The question of corporate philanthropy in Serbia
According to the data collected by Catalyst Balkans, over 21 million euros were donated from March 2020 to January 2021, in Serbia’s national effort to mitigate the effects caused by the COVID-19 pandemic. More than 64% of the total amount was donated by the business sector, once again proving the importance of its role. In light of these numbers, let’s take a quick look at corporate philanthropy in Serbia and its potential beyond the current state of emergency.
Why should businesses do good in the first place?
From the individualistic, market-oriented world of today, some might wonder why would companies want to contribute to the community at all. The answer is simple and blatantly obvious: because each business is an inherent, inseparable member of one community. What happens outside the office walls directly affects the way they operate, and common issues remain, after all, just that. Common.
What’s so special about corporate philanthropy?
Unlike individual philanthropy, which is often driven by the desire to directly help someone in need, corporate philanthropy takes a more strategic, long-term approach, includes a greater number of beneficiaries and aims at the development of the entire community. Furthermore, it goes beyond financial investments and provides additional support by donating time, goods, services and knowledge.
“The biggest leap in corporate philanthropy development in Serbia over the past 15 years came with the arrival of global businesses”
In other words, corporate giving is generally more diverse, enduring and impactful – all of which is especially vital when we go beyond handling emergency situations and approach the matters that demand continuous effort, such as environmental protection, infrastructure, education or culture.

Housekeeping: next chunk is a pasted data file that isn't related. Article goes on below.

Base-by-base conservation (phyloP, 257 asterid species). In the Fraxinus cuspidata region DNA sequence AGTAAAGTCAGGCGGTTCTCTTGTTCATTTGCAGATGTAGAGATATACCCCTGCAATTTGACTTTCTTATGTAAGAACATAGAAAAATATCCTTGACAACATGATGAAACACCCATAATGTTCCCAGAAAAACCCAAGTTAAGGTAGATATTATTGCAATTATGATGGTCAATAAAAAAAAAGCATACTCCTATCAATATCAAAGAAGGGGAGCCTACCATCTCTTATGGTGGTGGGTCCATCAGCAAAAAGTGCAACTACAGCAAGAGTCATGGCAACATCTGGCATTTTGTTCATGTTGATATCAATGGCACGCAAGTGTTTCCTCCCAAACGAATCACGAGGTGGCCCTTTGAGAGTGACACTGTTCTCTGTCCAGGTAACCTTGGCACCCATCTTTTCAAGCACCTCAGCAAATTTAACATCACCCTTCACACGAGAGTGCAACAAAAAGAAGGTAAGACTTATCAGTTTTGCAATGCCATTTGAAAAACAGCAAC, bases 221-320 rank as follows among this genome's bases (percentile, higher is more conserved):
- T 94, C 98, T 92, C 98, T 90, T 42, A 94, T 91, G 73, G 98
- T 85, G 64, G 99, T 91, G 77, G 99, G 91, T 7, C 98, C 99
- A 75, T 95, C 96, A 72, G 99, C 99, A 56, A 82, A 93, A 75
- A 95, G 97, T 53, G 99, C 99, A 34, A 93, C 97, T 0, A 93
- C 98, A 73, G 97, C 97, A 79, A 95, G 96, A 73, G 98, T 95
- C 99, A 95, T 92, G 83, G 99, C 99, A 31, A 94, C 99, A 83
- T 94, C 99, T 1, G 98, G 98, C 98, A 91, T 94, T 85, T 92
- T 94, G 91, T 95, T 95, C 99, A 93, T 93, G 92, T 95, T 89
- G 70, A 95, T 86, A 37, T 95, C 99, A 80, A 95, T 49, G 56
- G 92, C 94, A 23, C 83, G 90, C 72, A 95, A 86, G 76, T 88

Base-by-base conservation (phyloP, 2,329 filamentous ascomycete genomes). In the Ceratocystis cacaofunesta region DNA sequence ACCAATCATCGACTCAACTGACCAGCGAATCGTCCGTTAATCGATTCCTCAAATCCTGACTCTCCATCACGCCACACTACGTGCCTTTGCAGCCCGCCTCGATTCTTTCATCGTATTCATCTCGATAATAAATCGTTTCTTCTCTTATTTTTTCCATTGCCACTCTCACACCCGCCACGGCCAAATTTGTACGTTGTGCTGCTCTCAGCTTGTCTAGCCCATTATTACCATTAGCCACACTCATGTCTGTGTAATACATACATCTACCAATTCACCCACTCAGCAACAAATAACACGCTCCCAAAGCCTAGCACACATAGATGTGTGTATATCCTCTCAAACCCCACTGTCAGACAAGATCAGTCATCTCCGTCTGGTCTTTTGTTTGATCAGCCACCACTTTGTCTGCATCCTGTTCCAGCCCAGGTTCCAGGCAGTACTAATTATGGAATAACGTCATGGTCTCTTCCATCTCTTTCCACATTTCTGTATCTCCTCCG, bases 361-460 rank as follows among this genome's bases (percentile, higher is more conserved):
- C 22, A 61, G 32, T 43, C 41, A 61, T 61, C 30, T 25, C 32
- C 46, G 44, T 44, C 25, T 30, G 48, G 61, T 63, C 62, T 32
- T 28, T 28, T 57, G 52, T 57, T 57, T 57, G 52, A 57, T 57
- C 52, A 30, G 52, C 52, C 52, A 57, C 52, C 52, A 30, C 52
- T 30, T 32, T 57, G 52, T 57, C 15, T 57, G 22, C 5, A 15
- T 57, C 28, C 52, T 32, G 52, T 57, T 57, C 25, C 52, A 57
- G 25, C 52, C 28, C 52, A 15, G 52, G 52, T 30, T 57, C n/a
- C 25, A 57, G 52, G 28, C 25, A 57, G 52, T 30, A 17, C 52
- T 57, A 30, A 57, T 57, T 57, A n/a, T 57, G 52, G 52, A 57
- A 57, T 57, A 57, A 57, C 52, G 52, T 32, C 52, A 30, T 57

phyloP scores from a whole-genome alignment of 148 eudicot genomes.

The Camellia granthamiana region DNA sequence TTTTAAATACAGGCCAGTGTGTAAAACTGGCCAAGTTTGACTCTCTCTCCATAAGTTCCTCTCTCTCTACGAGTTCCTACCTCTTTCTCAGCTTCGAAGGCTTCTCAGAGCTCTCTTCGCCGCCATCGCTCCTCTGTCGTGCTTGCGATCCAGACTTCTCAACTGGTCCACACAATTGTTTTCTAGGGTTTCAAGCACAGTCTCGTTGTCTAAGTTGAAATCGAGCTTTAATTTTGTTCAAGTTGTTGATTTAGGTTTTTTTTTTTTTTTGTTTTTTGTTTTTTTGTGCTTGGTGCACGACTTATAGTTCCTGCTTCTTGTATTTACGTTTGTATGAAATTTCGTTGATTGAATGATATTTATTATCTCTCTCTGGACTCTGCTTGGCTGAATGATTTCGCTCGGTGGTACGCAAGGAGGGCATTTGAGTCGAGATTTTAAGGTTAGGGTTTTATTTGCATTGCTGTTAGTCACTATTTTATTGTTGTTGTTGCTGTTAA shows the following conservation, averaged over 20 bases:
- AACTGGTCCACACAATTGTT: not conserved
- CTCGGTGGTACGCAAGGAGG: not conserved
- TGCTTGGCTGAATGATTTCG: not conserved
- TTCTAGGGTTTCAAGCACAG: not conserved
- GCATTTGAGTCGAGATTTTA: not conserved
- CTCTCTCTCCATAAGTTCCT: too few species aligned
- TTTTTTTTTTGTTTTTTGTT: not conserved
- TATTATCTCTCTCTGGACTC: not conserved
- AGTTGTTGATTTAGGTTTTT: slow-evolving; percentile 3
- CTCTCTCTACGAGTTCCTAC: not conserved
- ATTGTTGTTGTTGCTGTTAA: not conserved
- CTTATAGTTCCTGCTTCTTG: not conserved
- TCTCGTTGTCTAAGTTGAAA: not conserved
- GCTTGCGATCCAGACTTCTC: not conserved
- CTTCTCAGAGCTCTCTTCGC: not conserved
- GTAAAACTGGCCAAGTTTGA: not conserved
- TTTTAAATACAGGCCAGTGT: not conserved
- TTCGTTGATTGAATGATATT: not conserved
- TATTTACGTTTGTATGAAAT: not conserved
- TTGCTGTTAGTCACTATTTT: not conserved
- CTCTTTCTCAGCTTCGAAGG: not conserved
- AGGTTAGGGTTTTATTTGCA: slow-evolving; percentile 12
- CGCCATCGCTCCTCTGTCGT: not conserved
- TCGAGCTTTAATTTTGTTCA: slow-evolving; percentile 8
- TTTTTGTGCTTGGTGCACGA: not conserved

How have the times changed?
The biggest leap in corporate philanthropy development in Serbia over the past 15 years came with the arrival of global businesses. They brought good practices and a clearer picture of what socially responsible business looks like, serving as role models to domestic enterprises. Over the years, smaller and medium companies followed their footsteps and found their own ways to contribute to the communities in which they operate.
Today, businesses strive to listen to the community and co-create solutions. They work together on mapping key issues and defining the most efficient ways to address them – be it through financial donations, corporate volunteering, knowledge sharing, or partnering up with local non-profits. And though this takes more effort compared to the “one-size-fits-all” approach, it also makes the partnerships and the impact that much stronger.
What still needs to change?
The legislative framework remains one of the key obstacles to the rise of corporate philanthropy. Some positive steps have been made in 2019 when the non-taxable amount of scholarships and grants for pupils and students was increased, which further encouraged companies to invest in the youth. This was followed by a Manual issued by the Tax Administration, that made the use of existing tax deductions on giving for public good much clearer. However, we still struggle with the lack of more substantial incentives and consistent implementation of tax deduction regulations which impacts the rise of philanthropic activities in a negative way. Corporate giving could be further instigated through more diligent media reporting on these efforts. They are still perceived as corporate PR activity hence we have little opportunity to learn about all the initiatives taking place around us.
What can we do?
We can inspire more future actions by highlighting what has been done so far and sharing examples of good practice. For the past 14 years, VIRTUS Award for Philanthropy presented by the Trag Foundation provided a voice to businesses and individuals who did good for the benefit of all.
While we’re waiting for the announcement of 2020’s winners, we can find our own corporate philanthropy heroes and perhaps, along the way, become inspired to make the greater good – our own business.